A Louisiana pastor who defied state orders against large gatherings amid the coronavirus pandemic has been placed under house arrest.

Tony Spell, of Life Tabernacle Church in the city of Central, has been fitted with an ankle bracelet and placed under house after he would not promise to maintain social distancing, his attorney confirmed Sunday. Spell has admitted to violating Louisiana’s mandate to avoid large gatherings by hosting church services.

Spell still showed up to the church’s Sunday service, where he was greeted with cheers, according to a livestream posted on the Facebook. The pastor showed off his ankle monitor while standing in front of his congregation, claiming, “I’m not hiding anymore.”

“It’s a dirty, rotten, crying shame when you have to hide in America,” he said.

Joseph Long, Spell’s attorney, told NBC News in a statement that Spell lived 50 yards from his church, which still planned to host services Sunday. Long characterized the judge’s order as forcing Spell to stop “preaching the Gospel of Jesus Christ to his congregation.”

“The judge has found him in contempt of Court for refusing to promise,” Long said. “Obviously, we believe this is an illegal order in violation of the Constitution, and will litigate the issue.”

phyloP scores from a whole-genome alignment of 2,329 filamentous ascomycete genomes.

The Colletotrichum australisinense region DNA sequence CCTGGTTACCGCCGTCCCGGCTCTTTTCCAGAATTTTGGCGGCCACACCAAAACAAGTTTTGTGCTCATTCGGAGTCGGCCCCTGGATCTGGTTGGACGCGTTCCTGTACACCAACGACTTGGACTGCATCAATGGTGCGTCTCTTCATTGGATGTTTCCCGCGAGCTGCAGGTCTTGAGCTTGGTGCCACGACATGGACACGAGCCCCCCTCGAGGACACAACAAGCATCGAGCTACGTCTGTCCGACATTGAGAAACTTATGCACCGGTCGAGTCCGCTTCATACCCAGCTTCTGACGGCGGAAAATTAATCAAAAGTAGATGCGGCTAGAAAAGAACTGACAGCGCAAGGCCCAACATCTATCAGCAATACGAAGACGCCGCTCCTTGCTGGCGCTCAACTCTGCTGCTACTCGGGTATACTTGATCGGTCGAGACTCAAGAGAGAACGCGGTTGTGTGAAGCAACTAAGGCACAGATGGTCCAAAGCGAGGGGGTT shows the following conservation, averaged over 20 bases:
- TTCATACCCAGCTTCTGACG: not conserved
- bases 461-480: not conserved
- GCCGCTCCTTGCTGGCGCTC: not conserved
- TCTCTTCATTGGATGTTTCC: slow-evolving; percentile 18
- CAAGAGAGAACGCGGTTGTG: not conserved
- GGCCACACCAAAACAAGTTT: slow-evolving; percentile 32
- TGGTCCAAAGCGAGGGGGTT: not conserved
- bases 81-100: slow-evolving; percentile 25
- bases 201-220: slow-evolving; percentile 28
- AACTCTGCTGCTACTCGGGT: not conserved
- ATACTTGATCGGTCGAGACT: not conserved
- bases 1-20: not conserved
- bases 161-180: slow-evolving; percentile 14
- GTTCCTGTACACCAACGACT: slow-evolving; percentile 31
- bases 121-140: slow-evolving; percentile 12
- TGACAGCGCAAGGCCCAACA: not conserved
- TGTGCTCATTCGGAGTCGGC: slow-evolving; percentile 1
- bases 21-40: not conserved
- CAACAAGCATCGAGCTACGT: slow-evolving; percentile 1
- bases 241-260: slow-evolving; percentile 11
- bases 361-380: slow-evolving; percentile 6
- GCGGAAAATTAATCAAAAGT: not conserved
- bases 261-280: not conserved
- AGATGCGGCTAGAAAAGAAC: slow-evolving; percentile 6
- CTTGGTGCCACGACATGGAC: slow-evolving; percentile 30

Image: Members of the Life Tabernacle Church sing songs as they wait for pastor Tony Spell to leave the East Baton Rouge Jail in Louisiana on April 21, 2020. (Gerald Herbert / AP)

In late March, Spell was issued a summons for violating the governor’s executive order against gatherings of more than 50 people. He hosted a church service of about 500 worshippers.

The following week, Spell was accused of violating the order again. He told CNN that he hosted around 1,220 churchgoers for a Palm Sunday service at his church.

Spell was then arrested Tuesday and charged with assault for allegedly backing up his church bus dangerously close to a protester outside the church. He was met outside the East Baton Rouge Parish Prison by cheering supporters after he posted bail. The pastor insisted he would not give up his rights to worship.

“My right to have church and to preach the gospel of Jesus Christ are endowed by my creator — not my district attorney, not my chief of police and not my Gov. John Bel Edwards,” Spell said.

Louisiana has been one of the harder hit states in the coronavirus pandemic, with more than 26,000 confirmed cases and at least 1,703 dead as of April 26.